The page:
Why Giving Tuesday is better for your wallet than Black Friday
Australians have long enjoyed North American pop culture, from TV shows, to movies and music. Now we’re also indulging in the (in)famous Black Friday sales.
We aren’t the only country either, because Black Friday - a sales event that happens the Friday after Thanksgiving - has also made its way to Asia and Europe. In fact, the event has grown further with the following Monday now being called Cyber Monday for online sales.
Black Friday stats
How big is Black Friday then? In 2019, online sales in the US reached a whopping $7.4 billion (USD). In the UK, where the event has been gaining popularity for about a decade now, sales went as high as £1.49 billion in 2018, according to statistics from Nosto.
Australia has joined the fray. Back in 2017 McCrindle’s research showed that one in four Aussies had never heard of the shopping event. Fast forward to 2019 and 94% had heard of it and a further 77% were planning to take advantage of it.
The cost to your wallet and the planet
If you intend to use Black Friday to save money on an item that you really need, that’s great. Discounts can be a good way to grab a bargain on necessary items and keep your savings account looking healthy. However, with the event becoming so big in recent years and real-life and digital advertising all around us, it’s hard not to get carried away.
It’s like the classic buy two-for-$10 conundrum. You only went to the shop for one of these items, but now you have the opportunity to get two at a discounted price. The question is do you need two? You could just wind up spending more money than you set out to.
Indeed, a recent survey from OppLoans in the US found that 39% of Black Friday shoppers regretted purchases afterwards, with a further 41% reporting suffering financial consequences.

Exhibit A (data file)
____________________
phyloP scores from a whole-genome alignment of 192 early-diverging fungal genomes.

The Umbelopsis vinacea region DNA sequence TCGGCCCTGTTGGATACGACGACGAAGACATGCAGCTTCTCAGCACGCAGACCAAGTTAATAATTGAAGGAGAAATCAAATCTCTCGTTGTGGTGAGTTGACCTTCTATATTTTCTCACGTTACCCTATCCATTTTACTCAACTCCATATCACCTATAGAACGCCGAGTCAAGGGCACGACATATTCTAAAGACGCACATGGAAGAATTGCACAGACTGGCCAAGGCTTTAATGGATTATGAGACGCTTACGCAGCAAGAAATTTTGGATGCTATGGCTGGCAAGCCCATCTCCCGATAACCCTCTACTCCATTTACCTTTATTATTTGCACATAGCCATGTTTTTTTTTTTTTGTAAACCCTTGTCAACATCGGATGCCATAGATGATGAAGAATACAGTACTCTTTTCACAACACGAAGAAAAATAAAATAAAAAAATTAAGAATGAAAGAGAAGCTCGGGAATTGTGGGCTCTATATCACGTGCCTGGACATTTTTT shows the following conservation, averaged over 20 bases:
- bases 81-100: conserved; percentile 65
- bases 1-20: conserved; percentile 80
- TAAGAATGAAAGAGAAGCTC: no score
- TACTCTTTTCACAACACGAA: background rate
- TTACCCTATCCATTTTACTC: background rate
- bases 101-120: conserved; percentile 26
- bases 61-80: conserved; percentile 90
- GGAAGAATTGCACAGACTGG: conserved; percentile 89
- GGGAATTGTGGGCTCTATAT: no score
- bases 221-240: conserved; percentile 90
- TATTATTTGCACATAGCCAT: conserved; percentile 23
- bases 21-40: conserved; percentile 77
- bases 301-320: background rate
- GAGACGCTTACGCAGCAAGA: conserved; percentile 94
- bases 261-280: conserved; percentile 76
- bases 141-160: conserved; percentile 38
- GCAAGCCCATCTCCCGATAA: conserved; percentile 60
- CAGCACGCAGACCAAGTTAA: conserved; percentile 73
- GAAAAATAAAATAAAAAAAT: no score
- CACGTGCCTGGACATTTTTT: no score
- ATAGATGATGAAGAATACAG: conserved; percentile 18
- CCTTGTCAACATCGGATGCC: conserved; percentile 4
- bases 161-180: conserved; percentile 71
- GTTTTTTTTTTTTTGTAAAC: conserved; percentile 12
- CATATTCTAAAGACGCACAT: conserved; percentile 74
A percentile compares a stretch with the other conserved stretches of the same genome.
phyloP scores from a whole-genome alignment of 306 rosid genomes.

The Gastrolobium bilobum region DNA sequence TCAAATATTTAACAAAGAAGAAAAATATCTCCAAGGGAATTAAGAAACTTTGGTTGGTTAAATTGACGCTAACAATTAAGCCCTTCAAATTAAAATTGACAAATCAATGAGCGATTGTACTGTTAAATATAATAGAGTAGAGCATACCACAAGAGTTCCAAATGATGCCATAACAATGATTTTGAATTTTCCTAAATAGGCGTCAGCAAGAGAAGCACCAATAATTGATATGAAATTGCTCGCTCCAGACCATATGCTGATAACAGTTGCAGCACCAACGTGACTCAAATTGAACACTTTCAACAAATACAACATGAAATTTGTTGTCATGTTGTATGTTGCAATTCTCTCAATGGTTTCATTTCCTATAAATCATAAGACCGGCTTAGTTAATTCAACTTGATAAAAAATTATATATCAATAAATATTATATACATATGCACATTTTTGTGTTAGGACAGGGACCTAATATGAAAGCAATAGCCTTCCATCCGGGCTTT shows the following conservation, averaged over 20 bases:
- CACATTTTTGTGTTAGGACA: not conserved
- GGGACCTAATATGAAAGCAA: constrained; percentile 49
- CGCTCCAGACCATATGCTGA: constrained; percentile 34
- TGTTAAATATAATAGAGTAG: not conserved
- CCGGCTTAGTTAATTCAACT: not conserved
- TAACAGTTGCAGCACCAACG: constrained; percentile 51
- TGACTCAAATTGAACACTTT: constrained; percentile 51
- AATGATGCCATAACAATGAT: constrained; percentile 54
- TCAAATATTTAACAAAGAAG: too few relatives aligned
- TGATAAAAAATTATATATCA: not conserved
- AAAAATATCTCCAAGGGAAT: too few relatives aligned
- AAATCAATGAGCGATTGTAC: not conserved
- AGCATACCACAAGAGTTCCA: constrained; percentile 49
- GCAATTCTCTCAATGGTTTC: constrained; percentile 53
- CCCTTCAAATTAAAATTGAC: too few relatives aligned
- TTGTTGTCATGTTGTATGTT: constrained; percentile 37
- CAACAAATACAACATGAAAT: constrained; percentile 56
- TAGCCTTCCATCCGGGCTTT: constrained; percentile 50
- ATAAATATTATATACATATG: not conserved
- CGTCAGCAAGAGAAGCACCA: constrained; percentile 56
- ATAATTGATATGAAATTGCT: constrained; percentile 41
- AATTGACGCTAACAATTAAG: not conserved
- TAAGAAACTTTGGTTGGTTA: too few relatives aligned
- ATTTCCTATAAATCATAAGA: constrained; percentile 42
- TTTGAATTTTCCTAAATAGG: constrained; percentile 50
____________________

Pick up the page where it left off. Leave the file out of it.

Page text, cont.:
So, as you can see, if you wind up buying more because there are discounts, Black Friday might not be so good for your wallet. Another thing that Black Friday isn’t so good for is the environment. A report from the website Money estimates that this year Black Friday in the UK alone will release around 429,000 tonnes of carbon emissions into the atmosphere.
What is Giving Tuesday?
Created in 2012, Giving Tuesday falls the Tuesday after Black Friday and encourages people to do good.
Now you might be thinking ‘how can I save money by donating rather than shopping?’ Well, if you spend a minimal amount of money on Black Friday you might not. However, according to a Washington Post article, the average millennial spent $419.52 USD on Black Friday in 2017 (approximately $569.54 AUD). Compare this to the average monthly donation in Australia, which in 2019 was $80, according to Good2Give.
Of course, we’re not saying that you’re going to blow over $500 on goods in the sales, but let’s just say you spend $150 on something you later regret. Instead of this you could donate $50 and put the other $100 in your savings account. A win-win for everyone.
Your savings need the right account, of course, so think about if you have one that meets all of your budgeting needs? Head to Mozo’s compare savings accounts page to see what extra features you could be taking advantage of.
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